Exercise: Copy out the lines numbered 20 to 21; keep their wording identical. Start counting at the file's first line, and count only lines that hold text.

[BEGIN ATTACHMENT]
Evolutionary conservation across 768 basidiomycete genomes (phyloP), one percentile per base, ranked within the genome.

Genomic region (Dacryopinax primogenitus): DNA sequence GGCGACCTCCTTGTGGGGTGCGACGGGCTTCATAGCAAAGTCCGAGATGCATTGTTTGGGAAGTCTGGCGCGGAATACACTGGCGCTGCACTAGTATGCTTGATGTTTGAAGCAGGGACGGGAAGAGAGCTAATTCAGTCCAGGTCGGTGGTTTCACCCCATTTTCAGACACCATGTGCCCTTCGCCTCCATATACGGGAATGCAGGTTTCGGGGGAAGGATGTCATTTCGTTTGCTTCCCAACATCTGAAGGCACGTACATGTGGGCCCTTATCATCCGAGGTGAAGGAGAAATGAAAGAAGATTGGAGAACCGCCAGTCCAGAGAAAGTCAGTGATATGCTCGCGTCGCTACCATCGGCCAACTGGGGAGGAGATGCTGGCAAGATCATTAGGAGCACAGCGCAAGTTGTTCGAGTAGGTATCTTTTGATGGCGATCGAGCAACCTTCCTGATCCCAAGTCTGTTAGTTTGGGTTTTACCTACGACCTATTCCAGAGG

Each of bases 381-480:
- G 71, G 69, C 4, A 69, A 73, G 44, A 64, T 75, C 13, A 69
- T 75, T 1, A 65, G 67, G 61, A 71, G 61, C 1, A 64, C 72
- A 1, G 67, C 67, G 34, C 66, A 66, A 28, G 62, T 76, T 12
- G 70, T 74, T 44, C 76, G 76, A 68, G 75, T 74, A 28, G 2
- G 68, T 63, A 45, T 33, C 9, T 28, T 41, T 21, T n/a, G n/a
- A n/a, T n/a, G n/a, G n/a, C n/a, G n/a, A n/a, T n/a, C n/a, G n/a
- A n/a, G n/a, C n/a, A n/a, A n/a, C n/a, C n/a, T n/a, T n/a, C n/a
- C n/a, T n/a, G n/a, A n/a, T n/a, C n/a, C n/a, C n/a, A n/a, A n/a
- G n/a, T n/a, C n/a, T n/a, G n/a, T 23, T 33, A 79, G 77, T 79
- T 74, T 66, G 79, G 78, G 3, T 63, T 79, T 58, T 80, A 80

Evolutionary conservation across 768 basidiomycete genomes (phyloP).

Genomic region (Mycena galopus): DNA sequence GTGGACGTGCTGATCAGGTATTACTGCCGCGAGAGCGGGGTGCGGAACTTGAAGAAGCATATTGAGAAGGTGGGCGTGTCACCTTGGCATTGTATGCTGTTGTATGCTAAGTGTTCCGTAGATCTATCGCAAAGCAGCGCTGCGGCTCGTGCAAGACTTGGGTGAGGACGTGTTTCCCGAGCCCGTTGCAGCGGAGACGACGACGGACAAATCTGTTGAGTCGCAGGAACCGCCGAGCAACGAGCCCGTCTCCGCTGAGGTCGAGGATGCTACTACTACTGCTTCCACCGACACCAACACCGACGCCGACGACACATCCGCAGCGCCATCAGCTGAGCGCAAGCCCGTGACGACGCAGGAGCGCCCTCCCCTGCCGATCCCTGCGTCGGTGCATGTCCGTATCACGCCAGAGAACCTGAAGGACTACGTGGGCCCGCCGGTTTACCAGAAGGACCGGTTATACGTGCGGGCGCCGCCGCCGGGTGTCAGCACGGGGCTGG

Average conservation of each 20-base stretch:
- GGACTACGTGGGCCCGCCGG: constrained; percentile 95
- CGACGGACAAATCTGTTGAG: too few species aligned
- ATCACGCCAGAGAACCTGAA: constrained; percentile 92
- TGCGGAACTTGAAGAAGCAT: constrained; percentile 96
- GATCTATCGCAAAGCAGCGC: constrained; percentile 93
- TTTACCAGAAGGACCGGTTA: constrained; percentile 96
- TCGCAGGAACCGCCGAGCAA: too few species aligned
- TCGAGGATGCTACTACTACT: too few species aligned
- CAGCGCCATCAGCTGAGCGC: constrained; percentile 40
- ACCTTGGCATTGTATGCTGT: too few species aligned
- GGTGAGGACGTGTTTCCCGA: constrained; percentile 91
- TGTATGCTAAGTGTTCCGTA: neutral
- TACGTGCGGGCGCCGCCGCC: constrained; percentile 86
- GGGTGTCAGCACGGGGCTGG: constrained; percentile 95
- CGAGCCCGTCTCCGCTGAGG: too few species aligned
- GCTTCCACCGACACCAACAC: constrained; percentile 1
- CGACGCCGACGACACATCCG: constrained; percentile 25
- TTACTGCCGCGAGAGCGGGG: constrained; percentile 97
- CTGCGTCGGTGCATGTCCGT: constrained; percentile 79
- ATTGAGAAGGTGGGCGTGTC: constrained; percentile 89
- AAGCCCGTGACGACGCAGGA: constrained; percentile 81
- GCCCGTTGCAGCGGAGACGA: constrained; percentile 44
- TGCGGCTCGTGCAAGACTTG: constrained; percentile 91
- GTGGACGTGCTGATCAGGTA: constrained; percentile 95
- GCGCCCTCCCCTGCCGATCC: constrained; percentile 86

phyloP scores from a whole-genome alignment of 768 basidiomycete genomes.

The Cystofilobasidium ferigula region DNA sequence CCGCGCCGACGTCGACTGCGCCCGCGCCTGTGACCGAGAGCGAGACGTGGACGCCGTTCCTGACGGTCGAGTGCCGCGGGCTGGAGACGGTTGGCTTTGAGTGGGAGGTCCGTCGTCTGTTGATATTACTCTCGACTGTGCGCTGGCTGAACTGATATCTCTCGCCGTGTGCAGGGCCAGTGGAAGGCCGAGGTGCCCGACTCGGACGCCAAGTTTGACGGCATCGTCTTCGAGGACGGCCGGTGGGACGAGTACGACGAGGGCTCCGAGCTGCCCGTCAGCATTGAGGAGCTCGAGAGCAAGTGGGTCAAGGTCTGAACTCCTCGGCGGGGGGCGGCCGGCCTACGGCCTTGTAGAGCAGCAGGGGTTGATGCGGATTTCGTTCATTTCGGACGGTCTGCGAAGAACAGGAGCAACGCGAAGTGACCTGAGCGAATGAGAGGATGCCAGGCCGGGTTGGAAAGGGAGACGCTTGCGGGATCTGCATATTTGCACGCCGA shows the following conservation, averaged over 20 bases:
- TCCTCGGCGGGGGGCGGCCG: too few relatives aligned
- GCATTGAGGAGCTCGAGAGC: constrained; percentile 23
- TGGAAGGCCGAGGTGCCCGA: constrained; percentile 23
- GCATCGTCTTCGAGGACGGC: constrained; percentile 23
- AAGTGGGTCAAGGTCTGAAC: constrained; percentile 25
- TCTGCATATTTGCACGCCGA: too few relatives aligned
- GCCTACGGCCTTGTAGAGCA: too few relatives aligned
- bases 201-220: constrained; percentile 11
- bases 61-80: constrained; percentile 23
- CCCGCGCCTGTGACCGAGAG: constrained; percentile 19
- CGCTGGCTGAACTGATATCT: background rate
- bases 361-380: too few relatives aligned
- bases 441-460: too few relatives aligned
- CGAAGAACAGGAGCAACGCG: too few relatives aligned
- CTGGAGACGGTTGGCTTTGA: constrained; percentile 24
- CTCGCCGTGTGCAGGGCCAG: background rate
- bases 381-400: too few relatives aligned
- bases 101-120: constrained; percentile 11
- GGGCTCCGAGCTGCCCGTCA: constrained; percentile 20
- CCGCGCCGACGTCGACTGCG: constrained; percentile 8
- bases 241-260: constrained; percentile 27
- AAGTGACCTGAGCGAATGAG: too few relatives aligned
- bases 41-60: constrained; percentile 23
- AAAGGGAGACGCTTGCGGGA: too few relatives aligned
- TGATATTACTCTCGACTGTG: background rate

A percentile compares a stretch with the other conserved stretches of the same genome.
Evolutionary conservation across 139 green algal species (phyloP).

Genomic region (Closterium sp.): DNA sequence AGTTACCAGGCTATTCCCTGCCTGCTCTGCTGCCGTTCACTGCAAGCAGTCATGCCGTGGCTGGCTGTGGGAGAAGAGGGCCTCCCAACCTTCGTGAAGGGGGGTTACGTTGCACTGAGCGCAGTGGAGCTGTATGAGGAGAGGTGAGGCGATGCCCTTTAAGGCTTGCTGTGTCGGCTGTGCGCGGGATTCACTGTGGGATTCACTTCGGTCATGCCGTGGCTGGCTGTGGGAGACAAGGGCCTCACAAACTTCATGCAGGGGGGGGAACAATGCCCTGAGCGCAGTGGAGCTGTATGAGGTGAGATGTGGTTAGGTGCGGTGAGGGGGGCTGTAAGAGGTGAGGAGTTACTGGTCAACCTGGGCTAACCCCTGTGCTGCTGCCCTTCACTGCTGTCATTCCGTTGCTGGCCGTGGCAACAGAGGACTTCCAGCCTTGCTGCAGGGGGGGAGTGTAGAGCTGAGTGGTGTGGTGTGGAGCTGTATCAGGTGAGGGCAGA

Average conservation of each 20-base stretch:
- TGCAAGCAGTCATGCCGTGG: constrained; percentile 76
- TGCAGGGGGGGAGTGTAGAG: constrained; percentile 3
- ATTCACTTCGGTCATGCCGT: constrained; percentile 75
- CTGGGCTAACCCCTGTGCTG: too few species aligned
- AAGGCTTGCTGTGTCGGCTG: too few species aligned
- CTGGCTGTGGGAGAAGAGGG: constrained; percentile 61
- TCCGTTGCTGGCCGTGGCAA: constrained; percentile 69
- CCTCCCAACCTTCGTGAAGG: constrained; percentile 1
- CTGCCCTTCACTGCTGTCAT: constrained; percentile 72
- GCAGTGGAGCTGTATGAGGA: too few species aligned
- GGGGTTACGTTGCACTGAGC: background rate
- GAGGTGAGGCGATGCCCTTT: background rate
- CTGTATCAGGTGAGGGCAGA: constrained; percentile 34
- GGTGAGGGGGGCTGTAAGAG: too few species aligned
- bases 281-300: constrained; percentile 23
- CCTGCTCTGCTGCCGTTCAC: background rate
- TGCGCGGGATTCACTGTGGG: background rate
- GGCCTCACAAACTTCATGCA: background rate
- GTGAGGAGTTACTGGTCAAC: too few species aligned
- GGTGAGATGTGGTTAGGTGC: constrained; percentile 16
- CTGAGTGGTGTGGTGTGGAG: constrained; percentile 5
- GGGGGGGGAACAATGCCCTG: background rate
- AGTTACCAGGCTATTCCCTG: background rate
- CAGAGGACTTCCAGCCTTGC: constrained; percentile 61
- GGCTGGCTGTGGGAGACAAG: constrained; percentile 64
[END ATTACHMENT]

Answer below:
- TGCGGAACTTGAAGAAGCAT: constrained; percentile 96
- GATCTATCGCAAAGCAGCGC: constrained; percentile 93